Recommendations for a storage shed kit?

Can anyone recommend a quality storage shed kit? Looking for something around 9ftx16ft. I don't want to build from scratch because I think it would take too long t o make all the cuts and get all the parts. I wouldn't mind putting togethe r a kit , but have read some horror stories on reviews of kits delivered wi th significant damage, missing parts, badly warped wood, etc. All advice appreciated. Regards, Theodore
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On Mon, 25 Mar 2019 21:07:53 -0700 (PDT), snipped-for-privacy@yahoo.com wrote:

A lot depends on what state you are in and what the building code says.
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Local building code is such that as long as I put the shed on blocks (i.e. not a poured concrete foundation floor slab), it doesn't count as a structure that requires inspection.
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On 3/26/2019 11:32 AM, snipped-for-privacy@yahoo.com wrote:

Same when I put mine in. Did need a permit though, and a sketch of location as it cannot be within 5' of the property line.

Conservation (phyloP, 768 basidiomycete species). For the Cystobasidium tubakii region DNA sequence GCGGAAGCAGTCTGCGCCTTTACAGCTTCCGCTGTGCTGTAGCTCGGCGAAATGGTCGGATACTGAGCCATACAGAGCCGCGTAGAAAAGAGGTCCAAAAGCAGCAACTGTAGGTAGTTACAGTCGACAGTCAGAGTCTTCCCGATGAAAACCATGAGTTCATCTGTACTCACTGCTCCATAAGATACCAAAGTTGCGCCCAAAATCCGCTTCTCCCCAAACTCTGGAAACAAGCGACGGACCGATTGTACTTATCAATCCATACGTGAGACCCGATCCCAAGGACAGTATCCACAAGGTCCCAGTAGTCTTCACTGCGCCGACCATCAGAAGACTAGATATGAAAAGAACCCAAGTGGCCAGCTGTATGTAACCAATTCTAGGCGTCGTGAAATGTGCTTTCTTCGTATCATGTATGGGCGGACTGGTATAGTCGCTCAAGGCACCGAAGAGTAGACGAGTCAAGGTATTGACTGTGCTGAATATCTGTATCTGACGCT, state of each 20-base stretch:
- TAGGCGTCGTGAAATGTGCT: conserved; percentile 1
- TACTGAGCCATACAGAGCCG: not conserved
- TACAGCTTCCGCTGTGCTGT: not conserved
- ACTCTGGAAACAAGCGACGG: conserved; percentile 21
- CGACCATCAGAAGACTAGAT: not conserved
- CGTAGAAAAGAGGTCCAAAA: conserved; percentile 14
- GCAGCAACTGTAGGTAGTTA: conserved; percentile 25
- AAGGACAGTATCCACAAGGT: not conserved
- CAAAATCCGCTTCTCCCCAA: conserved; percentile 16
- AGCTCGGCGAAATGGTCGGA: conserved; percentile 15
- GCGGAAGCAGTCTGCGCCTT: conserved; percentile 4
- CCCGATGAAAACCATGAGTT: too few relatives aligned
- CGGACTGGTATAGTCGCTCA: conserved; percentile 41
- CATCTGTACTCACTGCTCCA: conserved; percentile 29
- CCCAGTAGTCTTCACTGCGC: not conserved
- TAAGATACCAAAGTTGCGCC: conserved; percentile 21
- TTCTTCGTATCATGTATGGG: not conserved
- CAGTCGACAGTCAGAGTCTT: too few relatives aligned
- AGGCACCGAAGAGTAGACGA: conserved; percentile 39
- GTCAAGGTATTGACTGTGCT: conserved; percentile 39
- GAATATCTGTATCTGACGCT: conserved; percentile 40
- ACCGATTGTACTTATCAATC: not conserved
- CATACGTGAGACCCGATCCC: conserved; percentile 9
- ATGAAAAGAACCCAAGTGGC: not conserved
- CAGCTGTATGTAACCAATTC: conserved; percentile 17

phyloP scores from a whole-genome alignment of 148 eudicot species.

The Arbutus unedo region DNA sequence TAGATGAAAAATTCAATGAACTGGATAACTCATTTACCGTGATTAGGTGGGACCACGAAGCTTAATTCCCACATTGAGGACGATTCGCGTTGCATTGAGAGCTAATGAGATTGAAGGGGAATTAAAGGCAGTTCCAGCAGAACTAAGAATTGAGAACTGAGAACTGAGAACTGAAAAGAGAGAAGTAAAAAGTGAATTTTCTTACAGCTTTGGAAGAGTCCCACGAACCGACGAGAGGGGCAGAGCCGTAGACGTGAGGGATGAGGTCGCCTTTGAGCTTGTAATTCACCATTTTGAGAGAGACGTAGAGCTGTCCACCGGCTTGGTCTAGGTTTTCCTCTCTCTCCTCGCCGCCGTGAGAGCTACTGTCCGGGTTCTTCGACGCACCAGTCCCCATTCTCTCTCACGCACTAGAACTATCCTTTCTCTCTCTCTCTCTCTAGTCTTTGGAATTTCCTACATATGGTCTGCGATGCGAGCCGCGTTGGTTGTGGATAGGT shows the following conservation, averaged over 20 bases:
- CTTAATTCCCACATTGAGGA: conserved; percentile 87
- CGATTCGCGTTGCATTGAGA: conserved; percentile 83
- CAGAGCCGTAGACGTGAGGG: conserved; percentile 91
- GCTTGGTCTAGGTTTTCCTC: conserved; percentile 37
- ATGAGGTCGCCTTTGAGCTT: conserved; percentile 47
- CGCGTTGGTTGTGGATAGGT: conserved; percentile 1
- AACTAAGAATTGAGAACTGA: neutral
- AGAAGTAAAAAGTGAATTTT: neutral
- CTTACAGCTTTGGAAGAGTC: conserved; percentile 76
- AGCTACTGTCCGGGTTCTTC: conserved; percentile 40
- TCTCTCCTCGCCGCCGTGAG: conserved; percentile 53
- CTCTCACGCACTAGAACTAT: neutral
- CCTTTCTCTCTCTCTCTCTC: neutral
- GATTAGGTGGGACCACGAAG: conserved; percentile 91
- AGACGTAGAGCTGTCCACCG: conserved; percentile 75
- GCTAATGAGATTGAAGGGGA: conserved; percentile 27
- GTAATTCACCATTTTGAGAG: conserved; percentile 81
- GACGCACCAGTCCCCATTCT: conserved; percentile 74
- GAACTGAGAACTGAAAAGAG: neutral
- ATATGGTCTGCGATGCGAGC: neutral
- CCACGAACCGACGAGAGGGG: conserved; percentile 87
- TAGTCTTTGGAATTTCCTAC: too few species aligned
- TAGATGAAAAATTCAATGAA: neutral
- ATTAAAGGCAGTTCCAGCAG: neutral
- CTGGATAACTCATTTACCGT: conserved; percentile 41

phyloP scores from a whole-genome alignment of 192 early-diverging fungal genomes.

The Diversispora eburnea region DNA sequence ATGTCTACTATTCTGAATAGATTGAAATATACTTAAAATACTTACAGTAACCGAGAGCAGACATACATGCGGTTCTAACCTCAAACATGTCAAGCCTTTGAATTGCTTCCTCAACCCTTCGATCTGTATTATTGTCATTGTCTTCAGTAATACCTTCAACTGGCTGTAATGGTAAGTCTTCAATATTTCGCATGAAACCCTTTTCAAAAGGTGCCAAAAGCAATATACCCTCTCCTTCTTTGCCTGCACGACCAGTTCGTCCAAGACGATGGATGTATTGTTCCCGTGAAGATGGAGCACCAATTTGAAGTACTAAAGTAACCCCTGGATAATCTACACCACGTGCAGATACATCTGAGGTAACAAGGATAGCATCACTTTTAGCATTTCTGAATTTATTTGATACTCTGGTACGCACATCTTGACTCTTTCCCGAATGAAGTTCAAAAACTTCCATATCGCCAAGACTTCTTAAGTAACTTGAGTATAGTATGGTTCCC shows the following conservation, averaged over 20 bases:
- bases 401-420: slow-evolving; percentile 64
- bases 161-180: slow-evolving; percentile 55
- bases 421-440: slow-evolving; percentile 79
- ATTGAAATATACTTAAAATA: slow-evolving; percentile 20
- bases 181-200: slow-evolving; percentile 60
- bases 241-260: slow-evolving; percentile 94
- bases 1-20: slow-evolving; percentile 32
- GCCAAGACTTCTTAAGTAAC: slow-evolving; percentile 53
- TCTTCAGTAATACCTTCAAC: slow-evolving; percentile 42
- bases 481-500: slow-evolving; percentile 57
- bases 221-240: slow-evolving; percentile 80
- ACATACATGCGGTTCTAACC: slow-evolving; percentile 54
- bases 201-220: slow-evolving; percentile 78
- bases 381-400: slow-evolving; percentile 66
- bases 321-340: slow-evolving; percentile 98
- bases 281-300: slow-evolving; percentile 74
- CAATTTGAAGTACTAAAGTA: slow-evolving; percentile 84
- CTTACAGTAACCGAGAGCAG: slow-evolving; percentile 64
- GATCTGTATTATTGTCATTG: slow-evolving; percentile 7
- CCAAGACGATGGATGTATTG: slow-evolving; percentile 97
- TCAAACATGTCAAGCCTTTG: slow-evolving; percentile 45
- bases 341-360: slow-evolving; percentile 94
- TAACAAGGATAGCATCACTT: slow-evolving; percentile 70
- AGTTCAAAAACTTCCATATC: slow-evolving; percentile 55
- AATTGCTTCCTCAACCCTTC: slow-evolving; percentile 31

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On Tue, 26 Mar 2019 08:32:02 -0700 (PDT), snipped-for-privacy@yahoo.com wrote:

See that is what I am talking about. In Florida your shed has to meet the wind code and anything simply up on blocks is illegal (AKA wind borne debris) ALL sheds require engineering and a permit. They make prefab wind code sheds but they still need an engineered tie down. We see what happens when you don't every time some little dust devil or minor windstorm goes through a northern state. (Like "not quite a storm" Sandy).
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On Mon, 25 Mar 2019 21:07:53 -0700 (PDT), snipped-for-privacy@yahoo.com wrote:

If I was building a "normal" storage shed today I'd be looking REAL CLOSE at the resin sheds like Royal, Suncast, Rubbermaid, Lifetime, etc.
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On 03/25/2019 10:30 PM, Clare Snyder wrote: